Tor Weekly News — March 12th, 2014

Welcome to the tenth issue of Tor Weekly News in 2014, the weekly newsletter that covers what is happening in the Tor community.

New release of tor-ramdisk

On March 9th, Anthony G. Basile released a new version of tor-ramdisk. Tor-ramdisk is a “micro Linux distribution whose only purpose is to host a Tor server in an environment that maximizes security and privacy. Security is enhanced by hardening the kernel and binaries, and privacy is enhanced by forcing logging to be off at all levels so that even the Tor operator only has access to minimal information. Finally, since everything runs in ephemeral memory, no information survives a reboot […].”

The new version contains Tor and an updated kernel. The main change is the addition of “haveged, a daemon to help generate entropy on diskless systems, for a more cryptographically sound system”.

Tails launches a logo contest

Do you want to design a piece of artwork that might be seen by hundreds of thousands of people every day? A drawing that will appear on websites, t-shirts, stickers, and software that protects anonymity and privacy?

Tails is starting a logo contest to “give Tails the visual impact it deserves”. Designers have a precise list of requirements to follow that was drawn from past discussions amongst Tails developers. Participants should submit a version of the logo that incorporates the word “Tails” as well as one without text; there is also a list of suggestions for complementary material that would be welcome.

As the Tails team wants to have the logo ready for its upcoming 1.0 release, designers have until March 31st to send their submission. Be quick!

More status reports for February 2014

The wave of regular monthly reports from Tor project members for the month of February continued, with Isis Lovecruft, Andrew Lewman, Matt Pagan, and Kevin P. Dyer releasing their reports this week.

The Tails developers also reported on their recent progress, and Roger Dingledine sent out the report for SponsorF.

Miscellaneous news

Tails issued the call for testing for its 0.23 release. At the very least, the long awaited features that are MAC spoofing and bridge integration would benefit from wider testing. Enthusiasts are encouraged to report their findings on the newly-created tails-tester mailing list.

Nick Mathewson called on anyone who wants to make Tor relays 3% to 10% faster to review his patches. Have a look at #9683 and #9841 if you want to help out.

Testing of the upcoming Tor Browser Bundle 3.6 with pluggable transports included has started.

Many thanks to Samuel D. Leslie and MacLemon for running mirrors of the Tor Project website!

Karsten Loesing sent out the minutes of the March 5th Weather rewrite online meeting.

Alex reported on an effort to use ScrambleSuit with OpenVPN. Ultimately, Yawning Angel identified a flaw in OpenVPN implementation of the SOCKS protocol and even wrote a patch for it.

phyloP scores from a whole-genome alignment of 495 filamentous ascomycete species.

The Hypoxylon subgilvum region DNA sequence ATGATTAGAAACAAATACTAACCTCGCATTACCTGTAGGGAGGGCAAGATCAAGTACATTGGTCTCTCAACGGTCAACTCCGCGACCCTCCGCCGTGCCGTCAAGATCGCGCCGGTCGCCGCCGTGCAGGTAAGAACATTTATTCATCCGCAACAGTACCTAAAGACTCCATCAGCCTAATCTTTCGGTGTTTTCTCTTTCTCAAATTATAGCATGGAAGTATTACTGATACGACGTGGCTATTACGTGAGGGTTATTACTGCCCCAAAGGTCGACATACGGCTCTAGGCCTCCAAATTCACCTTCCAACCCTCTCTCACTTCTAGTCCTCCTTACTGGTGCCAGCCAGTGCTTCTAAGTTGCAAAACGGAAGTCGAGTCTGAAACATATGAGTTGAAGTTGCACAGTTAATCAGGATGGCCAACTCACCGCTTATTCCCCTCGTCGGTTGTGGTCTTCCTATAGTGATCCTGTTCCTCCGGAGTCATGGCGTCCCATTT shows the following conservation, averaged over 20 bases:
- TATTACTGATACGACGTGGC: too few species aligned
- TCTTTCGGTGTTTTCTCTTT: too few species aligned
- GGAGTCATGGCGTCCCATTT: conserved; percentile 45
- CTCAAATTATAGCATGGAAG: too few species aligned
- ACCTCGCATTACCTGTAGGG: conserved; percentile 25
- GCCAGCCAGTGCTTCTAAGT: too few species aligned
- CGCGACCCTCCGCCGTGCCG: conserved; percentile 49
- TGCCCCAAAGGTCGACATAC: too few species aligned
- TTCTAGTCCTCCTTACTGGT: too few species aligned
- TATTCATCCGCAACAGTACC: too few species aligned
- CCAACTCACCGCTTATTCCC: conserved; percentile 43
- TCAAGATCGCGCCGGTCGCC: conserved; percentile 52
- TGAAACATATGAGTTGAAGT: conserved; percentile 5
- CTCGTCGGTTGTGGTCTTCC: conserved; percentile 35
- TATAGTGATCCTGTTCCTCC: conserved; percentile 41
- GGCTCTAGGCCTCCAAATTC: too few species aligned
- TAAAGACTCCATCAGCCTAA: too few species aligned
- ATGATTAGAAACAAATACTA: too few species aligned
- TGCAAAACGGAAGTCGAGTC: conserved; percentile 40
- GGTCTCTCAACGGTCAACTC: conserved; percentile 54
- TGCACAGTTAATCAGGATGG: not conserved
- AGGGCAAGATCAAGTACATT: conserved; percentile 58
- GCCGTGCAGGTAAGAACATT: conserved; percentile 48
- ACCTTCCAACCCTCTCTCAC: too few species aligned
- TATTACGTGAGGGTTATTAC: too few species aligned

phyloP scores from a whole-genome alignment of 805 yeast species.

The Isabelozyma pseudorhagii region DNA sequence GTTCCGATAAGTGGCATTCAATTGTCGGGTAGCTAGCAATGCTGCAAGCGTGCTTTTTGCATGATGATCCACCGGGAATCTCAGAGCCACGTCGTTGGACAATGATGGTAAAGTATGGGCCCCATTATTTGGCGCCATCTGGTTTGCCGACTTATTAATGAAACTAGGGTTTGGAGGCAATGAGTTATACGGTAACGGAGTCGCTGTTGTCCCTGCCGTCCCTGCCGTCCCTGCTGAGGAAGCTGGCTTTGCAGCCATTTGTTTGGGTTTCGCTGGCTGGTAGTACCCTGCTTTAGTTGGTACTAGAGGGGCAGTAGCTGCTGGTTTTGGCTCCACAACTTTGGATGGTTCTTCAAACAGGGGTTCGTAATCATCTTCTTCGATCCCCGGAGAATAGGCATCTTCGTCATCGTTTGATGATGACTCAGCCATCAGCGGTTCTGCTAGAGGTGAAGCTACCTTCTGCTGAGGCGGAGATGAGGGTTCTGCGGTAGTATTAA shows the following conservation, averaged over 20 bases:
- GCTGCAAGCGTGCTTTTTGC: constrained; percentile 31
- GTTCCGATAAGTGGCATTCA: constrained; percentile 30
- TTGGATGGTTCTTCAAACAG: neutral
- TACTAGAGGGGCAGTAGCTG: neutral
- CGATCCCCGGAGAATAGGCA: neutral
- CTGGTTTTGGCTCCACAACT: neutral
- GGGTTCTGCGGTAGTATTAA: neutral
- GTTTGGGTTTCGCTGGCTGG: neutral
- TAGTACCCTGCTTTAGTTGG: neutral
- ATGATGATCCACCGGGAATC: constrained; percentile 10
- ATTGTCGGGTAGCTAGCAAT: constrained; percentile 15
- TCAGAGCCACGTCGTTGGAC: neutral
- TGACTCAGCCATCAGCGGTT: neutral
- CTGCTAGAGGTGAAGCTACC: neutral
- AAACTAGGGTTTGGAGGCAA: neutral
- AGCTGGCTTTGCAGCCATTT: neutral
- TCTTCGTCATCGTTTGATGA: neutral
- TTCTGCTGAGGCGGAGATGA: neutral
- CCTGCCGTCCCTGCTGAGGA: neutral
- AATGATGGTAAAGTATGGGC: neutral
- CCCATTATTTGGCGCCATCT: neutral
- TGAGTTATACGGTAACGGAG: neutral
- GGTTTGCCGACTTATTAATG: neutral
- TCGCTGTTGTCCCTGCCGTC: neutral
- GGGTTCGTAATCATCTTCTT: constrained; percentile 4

Sebastian Urbach announced that Trying Trusted Tor Traceroutes has “reached 100 completed runs from different ip’s (not to mention the multiple runs).” To all participating relay operators, he added: “Thank you very much for your support, you officially rock!”

Tails reported on their 2013 bounty program which led to several changes useful for Tails in upstream software.

Erinn Clark discovered another fake OpenPGP key with her name and email address. Watch out! The canonical list of keys used for Tor signatures is still available on the Tor Project’s website. Also consider verifying all signatures for the reproducible Tor Browser Bundles.

Tor help desk roundup

Users have asked us why “About TorBrowser” in the Tor Browser’s Help menu displays the Firefox Logo instead of the Tor logo. This has been a known issue for some time, and fixing it is not as easy it would seem. Relevant bug tickets here are #2176, #5194, #5698, and #10888.

News from Tor StackExchange

The last few weeks have seen several vulnerabilities in the GnuTLS library and the SSL protocol in general. Ivar wanted to know if the GnuTLS bug affected Tor somehow; as Tor uses OpenSSL instead of GnuTLS, the answer is no.

tor_user found the option “Socks5Proxy” in the Tor manual, and wanted to know what OR connections are and if this option allows running a Tor node over a SOCKS proxy. Jens Kubieziel explained that OR connections are those between two relays or between a client and a relay. While this config option can be used to proxy outgoing OR connections from a relay, it won’t proxy exit streams, and also the relay still needs to be reachable on its advertised ORPort, so it is simplest to say that no, it can’t be used to run a relay over a SOCKS proxy.

This issue of Tor Weekly News has been assembled by Lunar, harmony, Matt Pagan, qbi and Roger Dingledine.

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